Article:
|Leah Mechanic (right), Program Director in NCI's EGRP, discusses CAGI findings at the 2016 NCI Cohort Consortium with John Moult (left), Professor, Department of Cell Biology and Molecular Genetics, Institute for Bioscience and Biotechnology Research, University of Maryland
Currently, CAGI organizers are searching for data providers and collecting new unpublished genomic data with associated phenotype characteristics for use in CAGI. These datasets, including multi-omics data, can be of any scale--from single variants to whole genomes--and will relate genetic variations to experimental or clinical cancer consequences. The data must be unreleased (or unpublished), so that the CAGI participants can make truly "blind predictions," with no way to incorporate the correct results deliberately or inadvertently. During the prediction season, participating groups submit predictions based on the data provided. The prediction accuracy will be evaluated by assessors and the results will be revealed at a future CAGI conference. In order to protect the unpublished data that is shared with CAGI, all CAGI participants must agree to the
CAGI data use agreement
The CAGI organizers welcome ideas for contacts or recommendations for new CAGI challenge datasets. To contact CAGI organizers, please e-mail
New Resource Helps Researchers Choose the Best Measures for Childhood Obesity Studies
This month, the National Collaborative on Childhood Obesity Research (NCCOR) released four User Guides that supplement NCCOR's Measures Registry.
The Measures Registry - a free, online repository of scientific articles about measures - is widely recognized as a key resource that gives researchers and practitioners access to detailed information on measures in one location. Because the Measures Registry is such a comprehensive resource, it can be difficult for users to quickly find what they need among the large number of measures.
The User Guides were developed to enhance the Registry by helping researchers and practitioners choose appropriate measures for their projects. This effort was led by staff from the Division of Cancer Control and Population Sciences (DCCPS), including EGRP staff members. Each guide was written by a team of leading experts and reviewed by expert panels in Nutrition and Physical Activity. These resources are meant to be used for expert researchers, graduate students, or practitioners who may be using nutrition or physical activity measures for the first time.
The ultimate goal of the guides is to encourage consistent use of high-quality, comparable measures and research methods across childhood obesity prevention research and evaluation efforts focused on diet and physical activity.
- Provide an overview of measurement,
- Describe general principles of measurement selection,
- Present case studies that walk researchers through the process of using the Measures Registry to select appropriate measures,
- Direct researchers to additional resources and sources of useful information.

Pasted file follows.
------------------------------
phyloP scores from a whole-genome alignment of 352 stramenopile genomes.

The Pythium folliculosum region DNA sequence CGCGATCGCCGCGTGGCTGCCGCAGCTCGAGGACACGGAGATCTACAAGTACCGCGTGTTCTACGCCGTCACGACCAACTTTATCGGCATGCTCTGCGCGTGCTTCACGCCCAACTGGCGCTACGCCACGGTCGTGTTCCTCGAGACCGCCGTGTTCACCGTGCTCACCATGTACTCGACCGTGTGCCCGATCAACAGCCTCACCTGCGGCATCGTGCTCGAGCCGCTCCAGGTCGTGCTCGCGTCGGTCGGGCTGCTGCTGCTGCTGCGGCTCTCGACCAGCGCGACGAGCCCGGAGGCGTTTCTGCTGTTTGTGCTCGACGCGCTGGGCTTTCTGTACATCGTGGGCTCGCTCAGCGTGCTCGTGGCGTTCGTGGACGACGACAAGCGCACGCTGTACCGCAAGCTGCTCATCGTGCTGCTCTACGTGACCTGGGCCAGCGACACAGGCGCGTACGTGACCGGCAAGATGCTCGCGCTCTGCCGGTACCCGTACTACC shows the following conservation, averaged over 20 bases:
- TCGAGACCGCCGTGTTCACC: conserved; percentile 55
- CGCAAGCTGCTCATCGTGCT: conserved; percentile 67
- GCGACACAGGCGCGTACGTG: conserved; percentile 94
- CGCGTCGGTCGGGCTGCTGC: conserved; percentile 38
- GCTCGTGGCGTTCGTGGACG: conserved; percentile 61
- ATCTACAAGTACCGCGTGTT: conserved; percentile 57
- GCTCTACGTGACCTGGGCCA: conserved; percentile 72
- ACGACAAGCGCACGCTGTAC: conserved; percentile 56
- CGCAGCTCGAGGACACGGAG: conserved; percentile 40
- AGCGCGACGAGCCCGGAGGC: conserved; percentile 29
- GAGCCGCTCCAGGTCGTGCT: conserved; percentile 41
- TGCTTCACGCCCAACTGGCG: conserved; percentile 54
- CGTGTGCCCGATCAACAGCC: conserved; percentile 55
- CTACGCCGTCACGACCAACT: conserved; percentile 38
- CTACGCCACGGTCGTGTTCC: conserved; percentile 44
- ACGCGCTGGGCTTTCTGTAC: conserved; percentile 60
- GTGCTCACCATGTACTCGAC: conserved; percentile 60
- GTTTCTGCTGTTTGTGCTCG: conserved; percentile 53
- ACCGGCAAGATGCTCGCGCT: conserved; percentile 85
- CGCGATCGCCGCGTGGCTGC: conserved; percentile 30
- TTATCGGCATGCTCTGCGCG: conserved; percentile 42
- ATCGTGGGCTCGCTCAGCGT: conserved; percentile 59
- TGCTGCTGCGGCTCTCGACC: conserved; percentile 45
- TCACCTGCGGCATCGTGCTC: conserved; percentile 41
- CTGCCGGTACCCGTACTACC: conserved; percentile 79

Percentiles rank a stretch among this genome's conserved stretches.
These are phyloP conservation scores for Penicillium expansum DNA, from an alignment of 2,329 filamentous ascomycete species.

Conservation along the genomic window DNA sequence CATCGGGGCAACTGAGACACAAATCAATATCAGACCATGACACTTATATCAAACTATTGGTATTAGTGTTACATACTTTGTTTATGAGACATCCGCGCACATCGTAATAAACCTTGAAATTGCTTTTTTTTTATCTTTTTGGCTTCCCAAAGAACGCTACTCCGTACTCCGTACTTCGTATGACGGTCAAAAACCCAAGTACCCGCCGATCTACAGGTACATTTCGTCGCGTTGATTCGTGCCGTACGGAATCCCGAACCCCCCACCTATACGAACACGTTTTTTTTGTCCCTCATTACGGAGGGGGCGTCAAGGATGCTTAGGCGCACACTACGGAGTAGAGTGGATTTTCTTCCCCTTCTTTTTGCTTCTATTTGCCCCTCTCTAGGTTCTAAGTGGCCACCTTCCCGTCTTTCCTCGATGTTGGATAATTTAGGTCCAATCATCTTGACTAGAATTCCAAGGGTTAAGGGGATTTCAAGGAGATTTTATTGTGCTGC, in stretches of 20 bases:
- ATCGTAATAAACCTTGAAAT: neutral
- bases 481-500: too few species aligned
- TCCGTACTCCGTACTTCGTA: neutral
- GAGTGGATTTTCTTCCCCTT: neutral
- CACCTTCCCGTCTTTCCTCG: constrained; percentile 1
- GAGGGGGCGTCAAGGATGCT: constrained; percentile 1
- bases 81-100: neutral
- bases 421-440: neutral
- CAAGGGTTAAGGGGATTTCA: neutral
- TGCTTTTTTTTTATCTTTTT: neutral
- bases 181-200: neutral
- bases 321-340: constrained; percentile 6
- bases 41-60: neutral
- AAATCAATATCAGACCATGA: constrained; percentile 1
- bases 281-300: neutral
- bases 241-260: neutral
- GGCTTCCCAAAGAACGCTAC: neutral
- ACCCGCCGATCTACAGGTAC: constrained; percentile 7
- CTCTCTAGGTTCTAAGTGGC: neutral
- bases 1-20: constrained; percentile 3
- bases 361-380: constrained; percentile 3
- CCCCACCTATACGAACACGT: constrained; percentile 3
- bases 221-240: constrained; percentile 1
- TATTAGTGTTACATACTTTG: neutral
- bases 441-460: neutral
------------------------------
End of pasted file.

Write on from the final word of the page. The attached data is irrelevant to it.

The Measures Registry User Guides are available on the NCCOR website as easy-to-read webpages and downloadable PDFs.
Are you an NIH Principal Investigator (PI) who needs to make a change to your scientific project or budget for your grant? Does a new publication make you want to change your study from examining genotyping to doing methylation of specific genes? Would you like to add a foreign site to your study? These types of changes may require prior approval from NCI.
- Change in scope of the application. An example of change in scope is a change in the specific aims as approved at the time of award. More details regarding the definition of change in scope may be found at 126.96.36.199 Change in Scope.
- Transfer of a grant from one institution to another.
- Change of grantee institution status (e.g., change in the institution name or a merger between institutions).
- Change of PI, change from single PI to multiple PI, or removal of a PI from a multiple-PI award.
- Change in status of key personnel listed on the Notice of Award.
- Reduction of PI effort by 25 percent or more from what was approved in the initial grant application.
- Addition of new foreign site or foreign sub-award.
- Deviation from terms of award or restrictions reflected in the Notice of Award.
- Carryover of unobligated balances if not authorized on the Notice of Award (e.g., in U01s).
- Late no-cost extension requests or requests beyond 12 months after the end of the grant period.
- Significant re-budgeting of the grant. Significant re-budgeting occurs when expenditures in a single direct cost budget category deviate (increase or decrease) from the categorical commitment level established for the budget period by 25 percent or more of the total costs awarded.
- Re-budgeting of funds from trainee costs to other budget categories, and re-budgeting of salary and fringe benefits for investigators who receive career development awards.
If you have any questions about changes you would like to apply to your grant, please contact your
NCI Program Director